Some petitions have started coming in, although not yet in the numbers we would like to see. Names of some sending petitions are familiar as they were active in collecting signatures for our previous petitions. Other names are new to us. The largest petition received so far by myself contained 184 signatures. This was a Non-Resident Petition containing signatures from across England and Northern Ireland. One woman and her family collected these signatures.
Some words of caution. Some signatures sent to us have been on copies of our OLD petitions that are worded differently and state a different goal than do our NEW petitions. Please ensure that you are using the NEW petitions that are downloadable from the Post 1901 Census project website. While scanned, photocopied or faxed copies of the BLANK petition pages may be used, the government will accept ONLY ORIGINAL HANDWRITTEN SIGNATURES as being valid on petitions sent for presentation to the House of Commons or the Senate. Emails with the wording of the petition will not be accepted by government people that scrutinize petitions because they do not have handwritten signatures.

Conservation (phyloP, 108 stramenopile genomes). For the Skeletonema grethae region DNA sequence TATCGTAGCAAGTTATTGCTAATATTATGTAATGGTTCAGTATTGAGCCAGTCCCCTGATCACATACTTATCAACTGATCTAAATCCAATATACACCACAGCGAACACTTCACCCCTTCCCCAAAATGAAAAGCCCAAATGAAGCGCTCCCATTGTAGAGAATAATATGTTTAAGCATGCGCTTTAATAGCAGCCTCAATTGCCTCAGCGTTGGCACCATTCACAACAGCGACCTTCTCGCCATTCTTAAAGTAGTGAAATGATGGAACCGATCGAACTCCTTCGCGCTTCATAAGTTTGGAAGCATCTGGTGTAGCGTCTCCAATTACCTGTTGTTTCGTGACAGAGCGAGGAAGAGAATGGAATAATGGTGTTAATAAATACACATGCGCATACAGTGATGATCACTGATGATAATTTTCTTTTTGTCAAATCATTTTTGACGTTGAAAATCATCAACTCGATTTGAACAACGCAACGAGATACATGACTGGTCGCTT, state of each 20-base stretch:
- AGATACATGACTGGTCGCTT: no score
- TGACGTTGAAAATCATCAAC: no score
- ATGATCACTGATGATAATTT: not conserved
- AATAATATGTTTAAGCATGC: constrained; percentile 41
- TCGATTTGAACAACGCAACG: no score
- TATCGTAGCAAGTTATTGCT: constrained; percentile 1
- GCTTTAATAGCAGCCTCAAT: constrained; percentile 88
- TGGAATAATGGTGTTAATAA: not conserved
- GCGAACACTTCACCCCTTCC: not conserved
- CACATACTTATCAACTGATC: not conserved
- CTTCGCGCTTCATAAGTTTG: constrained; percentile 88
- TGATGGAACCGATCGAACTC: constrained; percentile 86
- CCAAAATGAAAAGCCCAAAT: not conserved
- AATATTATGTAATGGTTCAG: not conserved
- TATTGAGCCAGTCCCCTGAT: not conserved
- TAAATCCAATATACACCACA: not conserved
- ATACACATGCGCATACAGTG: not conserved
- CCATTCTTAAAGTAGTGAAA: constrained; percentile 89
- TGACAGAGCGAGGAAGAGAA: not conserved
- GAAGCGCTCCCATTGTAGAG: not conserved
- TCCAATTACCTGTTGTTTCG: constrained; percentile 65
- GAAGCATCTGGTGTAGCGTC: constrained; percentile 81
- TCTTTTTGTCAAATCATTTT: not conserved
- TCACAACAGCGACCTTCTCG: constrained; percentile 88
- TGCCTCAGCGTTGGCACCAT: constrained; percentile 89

Instructions for petitions, including where to send completed petitions, are included on the same pages from which the petitions are downloaded.
As with petitions we must continue, and redouble our efforts in writing letters to our parliamentarians. With 106 new Members of Parliament there are many who may not yet be aware of the Census issue and the problems we have had in our efforts to regain the public access currently denied us. We need to inform them about the issue, and we must remind those re-elected that we are still concerned that the issue has yet to be resolved. In all cases we must ensure that they are aware that what we seek is the same, unrestricted access to all Historic Census records after 1906 that is currently available for 240 years of records up to that time. We must tell them in no uncertain terms that the conditions and restrictions of now defunct Bill S-13, in particular any 'informed consent' clauses, are totally unacceptable. We must let them know that we have not forgotten about our goal, and that we are not about to forget it and go away.
At times we have been advised that many MPs and Senators have remarked that they received more correspondence regarding the Census issue than on any other subject. Let us make sure that we hear those remarks again.